Microsoft just became the Mayor of Foursquare, thanks to a $15 million (£9.2 million) investment in the social check-in service.
Microsoft has also signed a multi-year contract to license Foursquare data for its Windows Phone operating system and Bing search engine.
"So, in the near future, when you use Microsoft devices powered by the Windows and Windows Phone operating systems and products like Bing, places will be enhanced by Foursquare — to provide contextually aware experiences and the best recommendations of any service in the world," Foursquare said.
"This will help us continue to build out our product, and, even more excitingly, make sure more people get access to the power of Foursquare."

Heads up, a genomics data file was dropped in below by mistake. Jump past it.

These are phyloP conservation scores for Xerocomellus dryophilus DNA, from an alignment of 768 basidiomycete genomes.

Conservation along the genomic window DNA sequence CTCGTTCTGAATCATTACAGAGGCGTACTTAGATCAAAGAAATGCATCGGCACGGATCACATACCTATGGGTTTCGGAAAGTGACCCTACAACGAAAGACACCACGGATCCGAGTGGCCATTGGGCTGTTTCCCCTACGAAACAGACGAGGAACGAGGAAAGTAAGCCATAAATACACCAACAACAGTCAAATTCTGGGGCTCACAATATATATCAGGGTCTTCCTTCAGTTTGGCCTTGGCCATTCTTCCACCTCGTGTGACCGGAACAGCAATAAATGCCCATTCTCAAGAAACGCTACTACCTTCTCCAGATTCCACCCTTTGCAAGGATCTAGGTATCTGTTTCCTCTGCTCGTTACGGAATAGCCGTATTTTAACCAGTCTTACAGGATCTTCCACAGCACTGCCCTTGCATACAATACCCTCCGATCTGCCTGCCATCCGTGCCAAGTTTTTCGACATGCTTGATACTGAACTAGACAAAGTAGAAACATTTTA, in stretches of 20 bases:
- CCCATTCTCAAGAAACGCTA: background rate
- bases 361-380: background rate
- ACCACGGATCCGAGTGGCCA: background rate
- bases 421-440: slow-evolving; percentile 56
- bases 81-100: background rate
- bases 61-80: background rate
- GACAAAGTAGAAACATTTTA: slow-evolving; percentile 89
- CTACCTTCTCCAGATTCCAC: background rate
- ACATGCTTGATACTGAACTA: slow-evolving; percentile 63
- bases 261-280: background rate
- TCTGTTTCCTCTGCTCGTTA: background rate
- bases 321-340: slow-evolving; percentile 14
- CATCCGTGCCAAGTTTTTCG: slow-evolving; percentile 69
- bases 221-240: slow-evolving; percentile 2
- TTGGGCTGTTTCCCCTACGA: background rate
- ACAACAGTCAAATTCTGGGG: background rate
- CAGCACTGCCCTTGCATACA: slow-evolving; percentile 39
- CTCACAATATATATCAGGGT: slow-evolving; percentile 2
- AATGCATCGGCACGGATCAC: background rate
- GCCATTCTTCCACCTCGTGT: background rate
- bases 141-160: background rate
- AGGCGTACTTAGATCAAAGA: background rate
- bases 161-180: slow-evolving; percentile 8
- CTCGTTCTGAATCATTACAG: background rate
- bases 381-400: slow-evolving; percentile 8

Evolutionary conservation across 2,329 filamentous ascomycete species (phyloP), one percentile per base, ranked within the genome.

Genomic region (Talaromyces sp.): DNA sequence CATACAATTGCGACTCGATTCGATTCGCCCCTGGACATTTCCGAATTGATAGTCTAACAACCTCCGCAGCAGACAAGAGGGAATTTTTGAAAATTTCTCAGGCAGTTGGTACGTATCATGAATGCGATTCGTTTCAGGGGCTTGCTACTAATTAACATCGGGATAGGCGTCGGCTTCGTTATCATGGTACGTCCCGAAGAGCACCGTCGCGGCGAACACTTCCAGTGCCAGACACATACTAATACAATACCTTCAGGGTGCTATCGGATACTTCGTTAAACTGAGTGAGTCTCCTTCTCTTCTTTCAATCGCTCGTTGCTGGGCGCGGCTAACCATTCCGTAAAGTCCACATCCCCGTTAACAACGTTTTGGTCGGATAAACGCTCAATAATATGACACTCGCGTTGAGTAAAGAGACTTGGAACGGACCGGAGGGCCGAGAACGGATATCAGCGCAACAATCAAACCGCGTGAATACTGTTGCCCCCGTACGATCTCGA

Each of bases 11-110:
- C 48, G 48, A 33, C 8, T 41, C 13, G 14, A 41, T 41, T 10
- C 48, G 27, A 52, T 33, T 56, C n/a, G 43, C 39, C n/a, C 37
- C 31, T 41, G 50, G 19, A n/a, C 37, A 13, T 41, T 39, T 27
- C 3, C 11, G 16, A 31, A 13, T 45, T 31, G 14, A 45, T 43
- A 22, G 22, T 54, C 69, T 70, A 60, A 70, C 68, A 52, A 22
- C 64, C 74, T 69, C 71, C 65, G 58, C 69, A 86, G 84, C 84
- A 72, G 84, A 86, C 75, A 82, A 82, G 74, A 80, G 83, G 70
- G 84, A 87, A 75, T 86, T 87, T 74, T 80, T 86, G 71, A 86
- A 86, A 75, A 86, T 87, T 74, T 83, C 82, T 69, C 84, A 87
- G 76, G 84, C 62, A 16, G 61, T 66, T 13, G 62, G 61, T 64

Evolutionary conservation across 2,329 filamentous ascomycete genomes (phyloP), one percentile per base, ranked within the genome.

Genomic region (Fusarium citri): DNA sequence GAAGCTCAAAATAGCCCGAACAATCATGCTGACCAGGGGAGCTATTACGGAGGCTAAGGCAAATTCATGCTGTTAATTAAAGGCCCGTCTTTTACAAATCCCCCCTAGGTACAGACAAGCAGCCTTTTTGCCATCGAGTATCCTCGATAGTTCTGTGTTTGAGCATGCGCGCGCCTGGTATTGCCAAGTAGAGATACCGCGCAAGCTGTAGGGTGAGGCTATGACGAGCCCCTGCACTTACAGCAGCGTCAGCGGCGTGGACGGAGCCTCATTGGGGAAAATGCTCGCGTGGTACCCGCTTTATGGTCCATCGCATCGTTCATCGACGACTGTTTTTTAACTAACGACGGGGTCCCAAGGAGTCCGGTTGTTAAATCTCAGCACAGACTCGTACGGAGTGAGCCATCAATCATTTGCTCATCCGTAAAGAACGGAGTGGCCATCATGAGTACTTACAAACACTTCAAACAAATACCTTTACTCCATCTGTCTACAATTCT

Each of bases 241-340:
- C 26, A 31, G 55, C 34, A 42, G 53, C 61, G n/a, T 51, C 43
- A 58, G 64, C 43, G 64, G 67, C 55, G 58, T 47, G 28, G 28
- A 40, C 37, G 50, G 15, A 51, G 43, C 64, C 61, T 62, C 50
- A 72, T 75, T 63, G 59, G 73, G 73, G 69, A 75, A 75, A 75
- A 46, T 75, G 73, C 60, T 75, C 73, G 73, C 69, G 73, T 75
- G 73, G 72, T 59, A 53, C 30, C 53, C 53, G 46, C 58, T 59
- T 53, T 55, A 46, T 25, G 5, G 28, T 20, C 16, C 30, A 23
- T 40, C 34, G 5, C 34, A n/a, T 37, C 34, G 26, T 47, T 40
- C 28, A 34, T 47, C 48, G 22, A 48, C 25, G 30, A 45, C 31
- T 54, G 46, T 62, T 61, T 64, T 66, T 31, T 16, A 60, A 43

The news was first reported by the Wall Street Journal. The funds join the $35 million (21.5 million) in funding that Foursquare announced in December for a total valuation of $650 million (£398 million), according to the Journal.
In the almost five years since its launch, the check-in service has accumulated a crowd-sourced database of more than 60 million restaurants, hotels, shops, and other points of interest around the world.
Terms of the deal were not disclosed, but, as Journal pointed out, this move makes Microsoft the single greatest source of Foursquare's income.
A Microsoft spokeswoman confirmed the deal, saying it "will help power contextually aware experiences and local search on Microsoft devices and services."
In the spring of 2012, Microsoft put its faith in Barnes & Noble, inking a deal to invest $300 million (£184 million) in the retailer's Nook division, in exchange for a 17.6 percent stake in the floundering business.
Of course, Redmond also threw $240 million (£147 million) at a social network startup in 2007, and seven years later, Facebook is still thriving.